• Medium and long term investment is important for PB success. One off investments don’t create the impacts of PB and can lead to a decline in quality.
  • Government support is crucial. PB works best when it complements government—not opposes it.
  • Watch out for participation fatigue. If the conditions for successful PB are not fully in place, residents and advocacy organizations can grow weary of continued involvement.
  • Funders should focus PB grantmaking in areas that have conditions in place for it to be successful. They should look at political, economic, and social contexts before funding the process.

Want more updates on the state and future of PB? Sign up for PBP’s Newsletter

You can find the original version of this article on the Participatory Budgeting Project site at www.participatorybudgeting.org/lessons-from-30-years-of-pb/.

Local Civic Challenge #4: Telling Your Community’s Story

In the final installment of the Local Civic Challenge from by NCDD member, The Jefferson Center, they recommend folks get involved in telling the story of your local community. Last month, the Local Civic Challenge offered a mini-challenge every week to encourage folks to be more civically engaged in your community and local democratic efforts. This fourth edition advises to get to know your neighbors and listen to their stories, as well as, participate in your local newsgathering and share the story of your community. You can read the post below and find the original on the JC site here.


Local Civic Challenge #4: Telling the Story of Your Community

Supporting local storytelling strengthens our relationships and preserves the history of our communities. When we listen to the experiences of our neighbors, we can better understand one another, which makes it easier to work through projects and issues together.

Think about your role in your local news ecosystem–are you subscribed to the local paper? Do you know what the current headlines are? Can you identify a few stories that aren’t being covered, but should be? According to a 2015 Pew survey, Americans are great at sharing news, but we don’t often get involved in actual newsgathering ourselves.

For this week’s civic challenge, we’ve found a few ways you can start collecting stories and amplifying diverse voices in your neighborhood:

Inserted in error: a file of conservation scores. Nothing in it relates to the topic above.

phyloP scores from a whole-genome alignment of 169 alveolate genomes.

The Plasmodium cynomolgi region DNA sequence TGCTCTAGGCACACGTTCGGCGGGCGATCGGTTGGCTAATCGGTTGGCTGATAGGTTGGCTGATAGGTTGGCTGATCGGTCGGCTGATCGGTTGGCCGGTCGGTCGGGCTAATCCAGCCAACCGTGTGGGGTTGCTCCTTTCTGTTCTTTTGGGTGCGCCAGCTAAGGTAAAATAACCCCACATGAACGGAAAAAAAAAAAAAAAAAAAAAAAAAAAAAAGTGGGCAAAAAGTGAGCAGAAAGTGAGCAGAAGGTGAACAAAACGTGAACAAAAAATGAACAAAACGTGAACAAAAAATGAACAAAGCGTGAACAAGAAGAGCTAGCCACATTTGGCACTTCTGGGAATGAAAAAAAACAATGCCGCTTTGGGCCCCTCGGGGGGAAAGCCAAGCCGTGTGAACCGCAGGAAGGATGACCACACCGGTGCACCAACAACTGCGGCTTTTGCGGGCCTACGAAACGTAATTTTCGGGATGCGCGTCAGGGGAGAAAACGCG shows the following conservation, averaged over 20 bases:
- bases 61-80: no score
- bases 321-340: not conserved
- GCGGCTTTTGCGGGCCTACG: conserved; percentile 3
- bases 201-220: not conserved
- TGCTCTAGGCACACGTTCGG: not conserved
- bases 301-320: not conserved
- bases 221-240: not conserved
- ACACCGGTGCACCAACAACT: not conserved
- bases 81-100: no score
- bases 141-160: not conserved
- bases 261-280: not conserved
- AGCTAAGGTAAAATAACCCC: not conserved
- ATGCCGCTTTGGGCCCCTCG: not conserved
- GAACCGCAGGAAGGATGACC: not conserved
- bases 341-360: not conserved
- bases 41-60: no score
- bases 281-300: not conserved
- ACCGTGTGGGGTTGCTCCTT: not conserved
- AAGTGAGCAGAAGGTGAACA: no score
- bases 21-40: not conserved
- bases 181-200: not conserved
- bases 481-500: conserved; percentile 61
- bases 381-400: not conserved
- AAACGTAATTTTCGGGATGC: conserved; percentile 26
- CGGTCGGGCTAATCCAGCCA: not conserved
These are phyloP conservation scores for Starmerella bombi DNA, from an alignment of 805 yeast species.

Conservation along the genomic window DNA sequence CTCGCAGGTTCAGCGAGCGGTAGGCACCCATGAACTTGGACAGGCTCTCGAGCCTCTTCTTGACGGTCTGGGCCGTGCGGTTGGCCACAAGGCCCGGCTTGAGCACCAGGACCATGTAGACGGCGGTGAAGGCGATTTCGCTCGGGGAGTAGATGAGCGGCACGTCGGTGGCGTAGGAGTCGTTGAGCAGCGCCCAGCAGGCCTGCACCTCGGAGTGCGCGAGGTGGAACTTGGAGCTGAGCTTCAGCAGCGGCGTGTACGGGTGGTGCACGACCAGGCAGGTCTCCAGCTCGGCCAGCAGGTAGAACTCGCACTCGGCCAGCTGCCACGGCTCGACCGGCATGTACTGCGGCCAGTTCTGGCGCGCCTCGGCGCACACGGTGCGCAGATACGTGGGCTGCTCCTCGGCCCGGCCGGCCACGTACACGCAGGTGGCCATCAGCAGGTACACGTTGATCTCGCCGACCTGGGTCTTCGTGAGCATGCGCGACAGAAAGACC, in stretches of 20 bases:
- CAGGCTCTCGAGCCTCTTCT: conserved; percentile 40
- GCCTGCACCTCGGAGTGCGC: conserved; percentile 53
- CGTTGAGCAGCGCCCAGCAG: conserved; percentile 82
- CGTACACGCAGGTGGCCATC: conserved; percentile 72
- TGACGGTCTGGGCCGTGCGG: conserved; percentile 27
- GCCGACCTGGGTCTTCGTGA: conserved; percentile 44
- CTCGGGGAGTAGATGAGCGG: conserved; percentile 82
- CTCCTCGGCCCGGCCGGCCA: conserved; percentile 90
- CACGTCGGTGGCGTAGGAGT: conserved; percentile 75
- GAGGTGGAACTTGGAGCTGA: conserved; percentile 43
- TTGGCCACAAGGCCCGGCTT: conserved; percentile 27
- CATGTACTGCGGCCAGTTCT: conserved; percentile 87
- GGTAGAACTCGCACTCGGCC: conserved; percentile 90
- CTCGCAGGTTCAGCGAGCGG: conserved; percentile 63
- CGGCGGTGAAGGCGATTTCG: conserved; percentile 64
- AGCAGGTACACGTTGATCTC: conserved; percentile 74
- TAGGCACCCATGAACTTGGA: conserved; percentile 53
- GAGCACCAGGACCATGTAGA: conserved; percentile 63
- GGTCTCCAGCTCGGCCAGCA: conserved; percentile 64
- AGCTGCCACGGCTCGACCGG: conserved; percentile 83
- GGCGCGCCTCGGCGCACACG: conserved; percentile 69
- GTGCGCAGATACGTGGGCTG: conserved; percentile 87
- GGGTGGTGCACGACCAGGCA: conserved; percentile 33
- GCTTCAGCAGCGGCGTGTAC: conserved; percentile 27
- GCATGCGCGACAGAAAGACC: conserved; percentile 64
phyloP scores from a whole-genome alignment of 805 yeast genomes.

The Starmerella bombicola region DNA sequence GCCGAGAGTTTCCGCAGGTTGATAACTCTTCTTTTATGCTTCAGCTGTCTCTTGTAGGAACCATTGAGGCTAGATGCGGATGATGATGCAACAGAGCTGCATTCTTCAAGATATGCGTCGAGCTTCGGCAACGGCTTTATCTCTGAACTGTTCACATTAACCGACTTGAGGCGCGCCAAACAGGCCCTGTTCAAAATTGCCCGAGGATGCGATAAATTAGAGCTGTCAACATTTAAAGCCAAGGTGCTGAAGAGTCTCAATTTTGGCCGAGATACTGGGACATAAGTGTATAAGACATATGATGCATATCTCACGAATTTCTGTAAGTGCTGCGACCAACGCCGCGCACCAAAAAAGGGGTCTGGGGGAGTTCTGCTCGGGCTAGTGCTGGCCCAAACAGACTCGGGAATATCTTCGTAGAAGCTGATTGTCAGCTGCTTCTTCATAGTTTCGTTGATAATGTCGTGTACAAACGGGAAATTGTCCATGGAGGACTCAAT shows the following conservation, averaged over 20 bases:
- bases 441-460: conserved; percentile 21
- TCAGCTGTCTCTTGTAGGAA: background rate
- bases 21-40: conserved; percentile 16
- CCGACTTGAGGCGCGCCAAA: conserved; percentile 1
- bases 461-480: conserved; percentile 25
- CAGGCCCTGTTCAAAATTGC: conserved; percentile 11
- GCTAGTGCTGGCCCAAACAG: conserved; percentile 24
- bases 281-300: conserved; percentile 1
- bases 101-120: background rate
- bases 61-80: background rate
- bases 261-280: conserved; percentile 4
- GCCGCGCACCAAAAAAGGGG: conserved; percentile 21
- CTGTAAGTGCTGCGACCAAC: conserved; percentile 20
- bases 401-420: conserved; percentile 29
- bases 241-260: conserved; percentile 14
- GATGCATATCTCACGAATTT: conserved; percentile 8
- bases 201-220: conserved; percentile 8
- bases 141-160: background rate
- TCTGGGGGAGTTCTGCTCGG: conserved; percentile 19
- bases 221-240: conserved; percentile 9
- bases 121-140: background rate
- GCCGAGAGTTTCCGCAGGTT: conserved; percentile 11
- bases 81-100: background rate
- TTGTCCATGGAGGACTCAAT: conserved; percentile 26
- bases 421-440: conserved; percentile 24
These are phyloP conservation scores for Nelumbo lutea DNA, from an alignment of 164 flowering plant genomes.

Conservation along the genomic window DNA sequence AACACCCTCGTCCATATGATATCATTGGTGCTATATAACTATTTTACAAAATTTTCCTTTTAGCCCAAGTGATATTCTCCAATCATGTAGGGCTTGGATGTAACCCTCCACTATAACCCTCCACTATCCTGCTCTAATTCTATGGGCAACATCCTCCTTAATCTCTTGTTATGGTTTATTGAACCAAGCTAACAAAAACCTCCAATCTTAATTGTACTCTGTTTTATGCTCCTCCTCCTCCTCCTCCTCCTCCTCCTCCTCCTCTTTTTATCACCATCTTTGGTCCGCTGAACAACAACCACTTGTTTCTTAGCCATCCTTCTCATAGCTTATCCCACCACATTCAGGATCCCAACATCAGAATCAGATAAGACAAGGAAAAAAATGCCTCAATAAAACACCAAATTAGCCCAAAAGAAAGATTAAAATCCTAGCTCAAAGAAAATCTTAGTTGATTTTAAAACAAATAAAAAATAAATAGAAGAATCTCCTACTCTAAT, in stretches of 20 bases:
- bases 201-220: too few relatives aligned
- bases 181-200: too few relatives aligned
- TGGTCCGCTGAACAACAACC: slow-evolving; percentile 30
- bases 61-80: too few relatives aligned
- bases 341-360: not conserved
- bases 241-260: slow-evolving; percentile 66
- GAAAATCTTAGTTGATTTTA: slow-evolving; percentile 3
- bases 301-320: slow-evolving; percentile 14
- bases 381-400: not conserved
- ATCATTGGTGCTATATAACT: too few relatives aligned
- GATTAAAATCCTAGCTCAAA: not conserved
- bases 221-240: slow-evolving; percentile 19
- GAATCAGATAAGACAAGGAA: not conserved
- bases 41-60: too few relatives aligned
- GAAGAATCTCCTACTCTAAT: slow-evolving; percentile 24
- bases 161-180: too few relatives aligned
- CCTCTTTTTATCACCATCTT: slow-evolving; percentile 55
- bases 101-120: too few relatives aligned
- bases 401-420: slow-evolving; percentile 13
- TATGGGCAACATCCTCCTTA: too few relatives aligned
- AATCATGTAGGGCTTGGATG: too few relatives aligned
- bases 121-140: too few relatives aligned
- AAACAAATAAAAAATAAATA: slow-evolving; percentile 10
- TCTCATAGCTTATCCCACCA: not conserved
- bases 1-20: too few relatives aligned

1. Meet with people

Find events like garage sales, movies in the park, and clothing swaps where you can sit (or stand) across from someone and get to know them. If these don’t exist already, create your own community gatherings! Share online, and post to community bulletin boards in places like the grocery store and community center.

2. Submit an op-ed or write a blog post

Take stock of the local papers and blogs in your community to see where you could submit a story. Here are a few tips on how to start writing for your community paper.

3. Use technology

Apps and social media pages that connect neighborhoods are becoming more common, such as:

Nextdoor is a “private social network” for your community. While some people use the app to report a break-in or a lost dog, you can also post about upcoming cookouts or garage sales.

Ioby helps kickstart community projects, through crowd-funding, social networks, volunteers, and advocacy. You can find out what projects are happening near you, and if it’s a cause you can get behind, help spread the word.

Patch is a customizable “hyperlocal” news feed with real-time alerts, local articles, and easy social sharing.

Neighborhood Facebook groups are another way to share photos, events, news, and concerns with people who live close to you.

Twitter/Instagram/Snapchat: by following the hashtag and location of your city on these apps, you can see what people are posting about locally.

4. Host a listening booth

Setting up a listening booth is easy: find a spot with some foot traffic, set up a table and two chairs, and make a sign that says “Let’s Chat!” Giving people your undivided attention, instead of focusing on when it’s your turn to talk, will likely open up an incredible conversation about their life experiences.

5. Launch a community history project

Using all the techniques above, you can record stories with tools like the StoryCorps app, which give people a chance to easily record meaningful conversations that are then archived at the Library of Congress. On their website, you’ll find guides to asking questions, resources you need to record, how to prepare for a storyteller interview, and more.

If you like taking photos, you could pair your story collecting with a photo series, like Humans of New York.

This marks the end of the Local Civic Challenge! Do you have other ideas that will help people get engaged with their communities? Let us know below.